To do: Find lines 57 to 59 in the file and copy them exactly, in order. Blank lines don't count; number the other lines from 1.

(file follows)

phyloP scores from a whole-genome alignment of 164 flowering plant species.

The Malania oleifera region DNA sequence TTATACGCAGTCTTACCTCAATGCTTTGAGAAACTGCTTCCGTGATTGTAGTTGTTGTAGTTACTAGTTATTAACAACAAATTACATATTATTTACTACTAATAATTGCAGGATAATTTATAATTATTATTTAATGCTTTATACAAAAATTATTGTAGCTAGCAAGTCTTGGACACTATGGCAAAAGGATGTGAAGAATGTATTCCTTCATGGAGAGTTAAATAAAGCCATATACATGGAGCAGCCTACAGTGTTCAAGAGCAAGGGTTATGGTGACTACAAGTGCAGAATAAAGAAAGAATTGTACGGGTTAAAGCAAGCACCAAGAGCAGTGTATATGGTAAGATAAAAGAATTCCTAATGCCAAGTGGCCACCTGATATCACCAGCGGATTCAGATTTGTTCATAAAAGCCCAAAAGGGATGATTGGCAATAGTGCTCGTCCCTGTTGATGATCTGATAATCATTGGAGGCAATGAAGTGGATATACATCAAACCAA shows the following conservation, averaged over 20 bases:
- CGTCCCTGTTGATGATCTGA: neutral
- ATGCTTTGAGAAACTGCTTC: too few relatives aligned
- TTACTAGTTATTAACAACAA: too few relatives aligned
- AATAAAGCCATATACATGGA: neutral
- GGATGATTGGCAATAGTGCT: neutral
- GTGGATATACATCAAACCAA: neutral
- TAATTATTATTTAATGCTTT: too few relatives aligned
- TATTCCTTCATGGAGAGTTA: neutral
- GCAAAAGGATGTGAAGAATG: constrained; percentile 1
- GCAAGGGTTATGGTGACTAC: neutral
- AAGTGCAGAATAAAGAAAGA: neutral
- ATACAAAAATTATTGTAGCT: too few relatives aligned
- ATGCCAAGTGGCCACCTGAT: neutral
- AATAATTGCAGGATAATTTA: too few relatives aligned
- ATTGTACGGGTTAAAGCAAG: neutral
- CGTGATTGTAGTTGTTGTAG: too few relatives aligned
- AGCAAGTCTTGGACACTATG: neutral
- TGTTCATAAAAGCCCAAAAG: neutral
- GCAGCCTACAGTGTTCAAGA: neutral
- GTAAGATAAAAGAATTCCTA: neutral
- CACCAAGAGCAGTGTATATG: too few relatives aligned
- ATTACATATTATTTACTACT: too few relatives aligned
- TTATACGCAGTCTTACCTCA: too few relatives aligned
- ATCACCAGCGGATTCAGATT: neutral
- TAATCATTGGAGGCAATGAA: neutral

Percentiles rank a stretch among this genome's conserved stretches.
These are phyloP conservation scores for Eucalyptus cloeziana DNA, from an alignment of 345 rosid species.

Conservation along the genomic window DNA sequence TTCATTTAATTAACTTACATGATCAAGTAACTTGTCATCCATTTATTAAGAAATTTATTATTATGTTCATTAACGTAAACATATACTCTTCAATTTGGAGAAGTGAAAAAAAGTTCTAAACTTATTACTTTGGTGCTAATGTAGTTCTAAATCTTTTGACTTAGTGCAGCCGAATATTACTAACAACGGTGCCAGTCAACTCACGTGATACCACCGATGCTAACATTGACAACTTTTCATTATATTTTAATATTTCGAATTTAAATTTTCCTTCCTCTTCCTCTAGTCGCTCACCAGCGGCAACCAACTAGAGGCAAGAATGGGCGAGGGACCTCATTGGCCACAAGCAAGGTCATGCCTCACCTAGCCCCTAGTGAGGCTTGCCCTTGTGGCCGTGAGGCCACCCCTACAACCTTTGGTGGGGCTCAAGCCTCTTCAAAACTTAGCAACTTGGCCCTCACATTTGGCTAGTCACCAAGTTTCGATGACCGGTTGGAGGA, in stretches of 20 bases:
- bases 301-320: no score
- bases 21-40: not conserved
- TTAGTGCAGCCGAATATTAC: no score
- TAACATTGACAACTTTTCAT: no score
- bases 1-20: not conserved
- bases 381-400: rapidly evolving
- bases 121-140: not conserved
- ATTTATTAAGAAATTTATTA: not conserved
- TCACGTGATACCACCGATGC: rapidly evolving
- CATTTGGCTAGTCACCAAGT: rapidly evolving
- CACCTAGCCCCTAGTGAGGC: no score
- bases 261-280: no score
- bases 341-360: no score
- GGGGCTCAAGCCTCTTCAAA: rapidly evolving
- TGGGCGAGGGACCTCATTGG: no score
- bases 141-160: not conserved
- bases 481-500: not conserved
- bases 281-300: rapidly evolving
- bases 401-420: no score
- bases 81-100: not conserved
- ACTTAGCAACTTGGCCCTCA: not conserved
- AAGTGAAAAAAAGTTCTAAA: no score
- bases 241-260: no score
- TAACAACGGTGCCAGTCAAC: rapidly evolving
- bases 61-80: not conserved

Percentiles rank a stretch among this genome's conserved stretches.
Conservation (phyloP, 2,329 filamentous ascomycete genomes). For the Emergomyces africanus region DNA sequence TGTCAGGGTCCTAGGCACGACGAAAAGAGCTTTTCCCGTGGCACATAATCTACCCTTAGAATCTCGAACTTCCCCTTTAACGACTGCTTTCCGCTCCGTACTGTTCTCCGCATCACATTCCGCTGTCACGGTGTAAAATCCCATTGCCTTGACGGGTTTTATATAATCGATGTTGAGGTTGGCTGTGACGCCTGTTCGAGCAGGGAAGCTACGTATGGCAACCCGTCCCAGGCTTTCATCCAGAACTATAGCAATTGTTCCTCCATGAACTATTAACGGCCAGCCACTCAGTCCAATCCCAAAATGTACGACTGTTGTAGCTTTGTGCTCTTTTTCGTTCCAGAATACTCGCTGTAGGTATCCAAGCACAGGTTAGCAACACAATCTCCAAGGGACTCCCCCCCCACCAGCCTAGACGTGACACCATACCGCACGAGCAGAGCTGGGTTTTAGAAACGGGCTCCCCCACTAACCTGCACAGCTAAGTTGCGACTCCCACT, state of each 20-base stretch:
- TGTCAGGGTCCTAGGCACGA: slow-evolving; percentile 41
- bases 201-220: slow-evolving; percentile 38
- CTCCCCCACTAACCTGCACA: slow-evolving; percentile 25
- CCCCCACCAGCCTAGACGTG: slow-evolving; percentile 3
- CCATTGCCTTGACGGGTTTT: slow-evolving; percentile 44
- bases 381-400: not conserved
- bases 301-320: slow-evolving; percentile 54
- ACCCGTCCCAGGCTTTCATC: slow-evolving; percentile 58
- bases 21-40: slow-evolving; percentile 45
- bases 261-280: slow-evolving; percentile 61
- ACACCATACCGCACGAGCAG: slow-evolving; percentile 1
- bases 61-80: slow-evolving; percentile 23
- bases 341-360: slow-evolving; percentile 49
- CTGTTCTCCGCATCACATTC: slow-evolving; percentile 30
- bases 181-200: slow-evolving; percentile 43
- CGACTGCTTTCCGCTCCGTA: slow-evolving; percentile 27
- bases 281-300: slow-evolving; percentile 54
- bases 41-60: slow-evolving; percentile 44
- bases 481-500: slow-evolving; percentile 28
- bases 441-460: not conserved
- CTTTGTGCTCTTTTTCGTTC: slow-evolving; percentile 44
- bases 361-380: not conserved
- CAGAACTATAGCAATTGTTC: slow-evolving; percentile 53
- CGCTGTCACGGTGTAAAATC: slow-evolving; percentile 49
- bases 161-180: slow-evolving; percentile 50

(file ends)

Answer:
Conservation (phyloP, 2,329 filamentous ascomycete genomes). For the Emergomyces africanus region DNA sequence TGTCAGGGTCCTAGGCACGACGAAAAGAGCTTTTCCCGTGGCACATAATCTACCCTTAGAATCTCGAACTTCCCCTTTAACGACTGCTTTCCGCTCCGTACTGTTCTCCGCATCACATTCCGCTGTCACGGTGTAAAATCCCATTGCCTTGACGGGTTTTATATAATCGATGTTGAGGTTGGCTGTGACGCCTGTTCGAGCAGGGAAGCTACGTATGGCAACCCGTCCCAGGCTTTCATCCAGAACTATAGCAATTGTTCCTCCATGAACTATTAACGGCCAGCCACTCAGTCCAATCCCAAAATGTACGACTGTTGTAGCTTTGTGCTCTTTTTCGTTCCAGAATACTCGCTGTAGGTATCCAAGCACAGGTTAGCAACACAATCTCCAAGGGACTCCCCCCCCACCAGCCTAGACGTGACACCATACCGCACGAGCAGAGCTGGGTTTTAGAAACGGGCTCCCCCACTAACCTGCACAGCTAAGTTGCGACTCCCACT, state of each 20-base stretch:
- TGTCAGGGTCCTAGGCACGA: slow-evolving; percentile 41
- bases 201-220: slow-evolving; percentile 38